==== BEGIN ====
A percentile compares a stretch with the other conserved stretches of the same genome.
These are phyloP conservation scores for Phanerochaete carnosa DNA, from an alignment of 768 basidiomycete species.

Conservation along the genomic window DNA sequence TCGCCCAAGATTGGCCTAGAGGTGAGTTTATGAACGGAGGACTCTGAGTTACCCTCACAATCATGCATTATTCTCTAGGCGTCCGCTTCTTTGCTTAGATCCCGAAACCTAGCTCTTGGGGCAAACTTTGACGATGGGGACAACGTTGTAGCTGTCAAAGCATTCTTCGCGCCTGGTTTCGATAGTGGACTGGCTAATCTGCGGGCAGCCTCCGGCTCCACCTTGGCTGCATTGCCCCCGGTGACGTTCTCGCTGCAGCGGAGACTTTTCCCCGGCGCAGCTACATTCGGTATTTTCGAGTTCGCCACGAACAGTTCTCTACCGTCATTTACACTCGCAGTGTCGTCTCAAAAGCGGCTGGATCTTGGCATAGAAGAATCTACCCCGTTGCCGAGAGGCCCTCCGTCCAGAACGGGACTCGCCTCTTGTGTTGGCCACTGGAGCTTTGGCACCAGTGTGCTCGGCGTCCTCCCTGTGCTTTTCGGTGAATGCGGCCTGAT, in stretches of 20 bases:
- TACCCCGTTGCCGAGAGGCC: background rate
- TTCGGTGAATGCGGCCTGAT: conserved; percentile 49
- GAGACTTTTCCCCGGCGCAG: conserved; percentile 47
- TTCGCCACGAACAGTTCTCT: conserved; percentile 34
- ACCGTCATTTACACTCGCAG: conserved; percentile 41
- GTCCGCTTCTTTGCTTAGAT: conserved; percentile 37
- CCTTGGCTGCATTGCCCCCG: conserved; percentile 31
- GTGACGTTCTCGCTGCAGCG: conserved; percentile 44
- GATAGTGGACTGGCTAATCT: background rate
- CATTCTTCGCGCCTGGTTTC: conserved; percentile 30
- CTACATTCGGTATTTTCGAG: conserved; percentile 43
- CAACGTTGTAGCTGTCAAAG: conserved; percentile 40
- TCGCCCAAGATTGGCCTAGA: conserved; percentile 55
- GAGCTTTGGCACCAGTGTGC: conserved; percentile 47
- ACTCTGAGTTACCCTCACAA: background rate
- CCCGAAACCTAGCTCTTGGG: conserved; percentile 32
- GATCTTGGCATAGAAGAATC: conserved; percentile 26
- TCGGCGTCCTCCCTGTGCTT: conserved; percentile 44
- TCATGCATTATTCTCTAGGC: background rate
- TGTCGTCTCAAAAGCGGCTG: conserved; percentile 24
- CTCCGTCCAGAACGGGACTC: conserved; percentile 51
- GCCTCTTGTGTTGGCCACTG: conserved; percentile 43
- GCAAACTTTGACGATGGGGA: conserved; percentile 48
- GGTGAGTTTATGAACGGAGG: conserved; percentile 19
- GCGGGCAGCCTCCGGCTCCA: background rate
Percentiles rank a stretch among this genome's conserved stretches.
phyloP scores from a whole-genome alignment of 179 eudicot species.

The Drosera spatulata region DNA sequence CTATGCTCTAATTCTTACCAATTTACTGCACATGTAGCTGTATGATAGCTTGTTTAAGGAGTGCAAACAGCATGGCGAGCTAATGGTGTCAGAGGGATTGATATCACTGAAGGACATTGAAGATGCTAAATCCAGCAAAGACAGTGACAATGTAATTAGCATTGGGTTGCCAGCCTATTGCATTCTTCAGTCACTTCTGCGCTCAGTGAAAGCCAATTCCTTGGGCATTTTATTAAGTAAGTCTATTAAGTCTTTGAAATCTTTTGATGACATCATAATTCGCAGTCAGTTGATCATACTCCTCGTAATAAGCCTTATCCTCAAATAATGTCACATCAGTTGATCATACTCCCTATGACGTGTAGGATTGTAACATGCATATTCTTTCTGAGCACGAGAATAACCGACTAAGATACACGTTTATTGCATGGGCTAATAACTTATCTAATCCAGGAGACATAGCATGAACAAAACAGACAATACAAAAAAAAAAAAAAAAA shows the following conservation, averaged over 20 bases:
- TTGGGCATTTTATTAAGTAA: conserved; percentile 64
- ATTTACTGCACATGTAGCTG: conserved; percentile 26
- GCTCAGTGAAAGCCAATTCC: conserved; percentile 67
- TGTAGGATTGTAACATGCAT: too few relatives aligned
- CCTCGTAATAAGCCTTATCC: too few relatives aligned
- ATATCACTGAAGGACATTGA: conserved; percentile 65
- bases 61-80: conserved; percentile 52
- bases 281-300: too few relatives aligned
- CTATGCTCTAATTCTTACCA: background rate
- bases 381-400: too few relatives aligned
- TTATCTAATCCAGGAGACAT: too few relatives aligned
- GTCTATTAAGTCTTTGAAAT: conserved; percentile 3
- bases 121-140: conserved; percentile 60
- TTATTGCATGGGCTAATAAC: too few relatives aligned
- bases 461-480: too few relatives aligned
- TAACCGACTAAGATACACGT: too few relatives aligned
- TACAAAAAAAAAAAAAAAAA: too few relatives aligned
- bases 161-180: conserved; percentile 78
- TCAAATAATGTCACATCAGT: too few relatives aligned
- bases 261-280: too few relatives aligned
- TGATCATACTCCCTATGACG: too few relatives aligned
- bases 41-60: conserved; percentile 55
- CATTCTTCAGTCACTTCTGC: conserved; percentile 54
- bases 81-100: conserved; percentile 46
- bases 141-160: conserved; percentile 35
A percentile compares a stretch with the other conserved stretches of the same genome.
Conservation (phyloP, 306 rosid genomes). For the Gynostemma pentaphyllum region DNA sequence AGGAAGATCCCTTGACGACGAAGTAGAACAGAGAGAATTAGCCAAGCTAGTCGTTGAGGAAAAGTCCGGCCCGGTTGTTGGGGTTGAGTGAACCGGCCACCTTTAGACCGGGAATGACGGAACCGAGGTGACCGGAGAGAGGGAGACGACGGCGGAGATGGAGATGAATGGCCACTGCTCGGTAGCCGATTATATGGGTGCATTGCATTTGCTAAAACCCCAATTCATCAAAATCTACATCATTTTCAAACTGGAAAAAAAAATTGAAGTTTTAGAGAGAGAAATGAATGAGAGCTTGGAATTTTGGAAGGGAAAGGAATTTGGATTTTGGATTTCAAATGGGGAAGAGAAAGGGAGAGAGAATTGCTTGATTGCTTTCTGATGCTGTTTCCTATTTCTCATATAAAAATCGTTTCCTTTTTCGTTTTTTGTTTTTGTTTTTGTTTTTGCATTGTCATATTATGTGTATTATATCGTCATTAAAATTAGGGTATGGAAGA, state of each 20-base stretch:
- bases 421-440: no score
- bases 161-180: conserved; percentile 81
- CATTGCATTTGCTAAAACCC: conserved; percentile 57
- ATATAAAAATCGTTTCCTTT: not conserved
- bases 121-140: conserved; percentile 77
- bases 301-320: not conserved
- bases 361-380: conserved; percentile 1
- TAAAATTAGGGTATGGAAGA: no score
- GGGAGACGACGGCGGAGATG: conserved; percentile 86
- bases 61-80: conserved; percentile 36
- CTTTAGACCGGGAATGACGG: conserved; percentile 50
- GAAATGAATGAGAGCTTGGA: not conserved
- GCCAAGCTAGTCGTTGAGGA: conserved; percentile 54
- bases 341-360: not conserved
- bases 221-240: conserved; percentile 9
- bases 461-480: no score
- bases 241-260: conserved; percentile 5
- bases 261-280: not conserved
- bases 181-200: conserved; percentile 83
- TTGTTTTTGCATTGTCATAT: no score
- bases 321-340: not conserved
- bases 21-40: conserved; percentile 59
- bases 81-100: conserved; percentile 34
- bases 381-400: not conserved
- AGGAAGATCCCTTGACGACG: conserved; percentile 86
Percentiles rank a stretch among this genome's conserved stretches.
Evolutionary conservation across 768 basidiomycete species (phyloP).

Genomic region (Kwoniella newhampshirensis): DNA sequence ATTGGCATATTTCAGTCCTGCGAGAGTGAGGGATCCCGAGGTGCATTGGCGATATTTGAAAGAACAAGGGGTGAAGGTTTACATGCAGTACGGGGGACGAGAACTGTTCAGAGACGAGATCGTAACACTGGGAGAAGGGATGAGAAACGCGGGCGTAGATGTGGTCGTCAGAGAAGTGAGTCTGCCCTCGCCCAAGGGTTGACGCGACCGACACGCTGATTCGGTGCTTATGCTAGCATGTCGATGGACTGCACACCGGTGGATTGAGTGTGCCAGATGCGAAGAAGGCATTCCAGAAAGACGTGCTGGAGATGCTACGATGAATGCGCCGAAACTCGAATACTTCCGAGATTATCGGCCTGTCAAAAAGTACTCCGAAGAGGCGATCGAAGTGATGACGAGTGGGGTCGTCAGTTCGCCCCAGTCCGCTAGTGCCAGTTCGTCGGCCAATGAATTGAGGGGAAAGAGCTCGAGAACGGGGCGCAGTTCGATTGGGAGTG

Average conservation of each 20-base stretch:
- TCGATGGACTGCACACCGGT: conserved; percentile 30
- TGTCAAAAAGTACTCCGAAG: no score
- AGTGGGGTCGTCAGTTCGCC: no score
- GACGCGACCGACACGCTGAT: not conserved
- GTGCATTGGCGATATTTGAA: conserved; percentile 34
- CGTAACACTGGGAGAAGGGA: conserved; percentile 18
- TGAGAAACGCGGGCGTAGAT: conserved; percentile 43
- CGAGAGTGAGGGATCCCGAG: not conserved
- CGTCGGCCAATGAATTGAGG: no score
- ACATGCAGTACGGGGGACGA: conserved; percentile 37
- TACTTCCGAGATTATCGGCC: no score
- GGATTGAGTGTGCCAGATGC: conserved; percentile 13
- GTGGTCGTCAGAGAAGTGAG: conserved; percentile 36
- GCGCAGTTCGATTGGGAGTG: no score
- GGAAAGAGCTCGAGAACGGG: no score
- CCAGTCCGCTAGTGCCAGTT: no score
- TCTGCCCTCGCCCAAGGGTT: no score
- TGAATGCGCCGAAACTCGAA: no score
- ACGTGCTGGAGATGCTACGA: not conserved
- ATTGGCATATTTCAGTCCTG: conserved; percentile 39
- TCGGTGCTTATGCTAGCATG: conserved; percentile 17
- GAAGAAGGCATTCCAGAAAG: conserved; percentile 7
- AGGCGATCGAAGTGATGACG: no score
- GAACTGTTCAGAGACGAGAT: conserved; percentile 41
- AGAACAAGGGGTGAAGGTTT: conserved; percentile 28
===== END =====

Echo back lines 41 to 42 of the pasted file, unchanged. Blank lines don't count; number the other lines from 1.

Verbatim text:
- bases 381-400: too few relatives aligned
- TTATCTAATCCAGGAGACAT: too few relatives aligned